At present, US crude production is estimated at around 9.2 million b/d but the unconventional oil & gas output have been decreasing in conformity with the EIA Drilling Productivity Report. Adam Sieminsky, administrator of the US Energy Information Administration, stated on January 19, that the 2016 US crude production is forecast to decrease by 700 thousand b/d (7%), to 8.7 million b/d, after the 8% increase in 2015 over 2014, that was the highest rate since 1972.
Political and economic assessments
Despite the fact that Saudi Arabia and its allies in OPEC (Kuwait, Qatar and United Arab Emirates) are clearly acting directly against the interests of half the Cartel and their national budgets have been suffering big losses, the very risky Saudi-led strategy of maintaining low prices thanks to their lower costs of production is gaining ground. Indeed, the non-OPEC output has started decreasing. The Iranian Oil Minister, Mehdi Asali, expressed concerns about this situation stating, “for the oil market this is [the oversupply] the highest threat in the short term”.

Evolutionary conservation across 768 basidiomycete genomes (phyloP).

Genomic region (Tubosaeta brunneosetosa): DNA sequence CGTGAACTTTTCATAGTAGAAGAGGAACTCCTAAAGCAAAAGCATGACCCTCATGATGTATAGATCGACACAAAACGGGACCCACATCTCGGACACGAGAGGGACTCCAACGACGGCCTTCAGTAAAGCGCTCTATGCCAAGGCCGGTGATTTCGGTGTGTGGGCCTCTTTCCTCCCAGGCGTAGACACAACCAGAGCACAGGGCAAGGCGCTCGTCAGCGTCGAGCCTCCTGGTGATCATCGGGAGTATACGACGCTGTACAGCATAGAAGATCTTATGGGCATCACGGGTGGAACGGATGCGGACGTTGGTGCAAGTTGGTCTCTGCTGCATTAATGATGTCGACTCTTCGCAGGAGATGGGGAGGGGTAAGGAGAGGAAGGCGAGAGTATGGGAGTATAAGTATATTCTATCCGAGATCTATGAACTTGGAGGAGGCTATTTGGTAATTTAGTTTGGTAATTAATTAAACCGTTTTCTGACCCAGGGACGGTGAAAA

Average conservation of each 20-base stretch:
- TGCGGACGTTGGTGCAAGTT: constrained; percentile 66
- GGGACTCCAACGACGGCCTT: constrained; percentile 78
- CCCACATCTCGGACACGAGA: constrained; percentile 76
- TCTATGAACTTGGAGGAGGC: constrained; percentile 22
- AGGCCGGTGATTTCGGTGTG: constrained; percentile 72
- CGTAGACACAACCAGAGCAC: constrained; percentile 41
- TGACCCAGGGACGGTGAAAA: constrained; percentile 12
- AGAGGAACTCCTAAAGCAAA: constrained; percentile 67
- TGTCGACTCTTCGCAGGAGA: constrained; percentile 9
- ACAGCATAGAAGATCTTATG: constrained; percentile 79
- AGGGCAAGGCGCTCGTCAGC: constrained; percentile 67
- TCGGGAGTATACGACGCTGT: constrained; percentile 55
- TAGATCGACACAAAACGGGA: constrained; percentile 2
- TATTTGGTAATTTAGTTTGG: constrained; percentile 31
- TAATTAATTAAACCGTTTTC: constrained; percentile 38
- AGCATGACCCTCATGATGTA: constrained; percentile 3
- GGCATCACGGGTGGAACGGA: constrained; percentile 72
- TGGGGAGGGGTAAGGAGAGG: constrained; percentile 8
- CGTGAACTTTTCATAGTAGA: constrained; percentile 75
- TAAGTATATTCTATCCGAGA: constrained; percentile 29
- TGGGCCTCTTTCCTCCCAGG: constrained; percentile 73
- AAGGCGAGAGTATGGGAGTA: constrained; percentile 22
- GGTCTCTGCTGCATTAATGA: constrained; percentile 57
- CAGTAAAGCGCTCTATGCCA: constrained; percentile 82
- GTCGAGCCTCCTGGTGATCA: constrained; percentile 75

In spite of the fact that in 2015 the American frackers reduced their extraction costs by 40% and the well productivity increased by 48%, the US unconventional output seems to be only at the beginning of its nightmare too. Wolfe Research forecasts that approximately 1/3 of US enterprises that pump crude might appeal to Chapter 11 before mid-2017 if the oil does not recover to $50/b. Other estimates are even worse: Fadel Gheit, senior oil and gas analyst at Oppenheimer & Co., stated on CNBC “that half of the current producers have no legitimate right to be in a business where the price forecast, even in a recovery, is going to be between, $50/60/b and they need $70/b oil to survive”.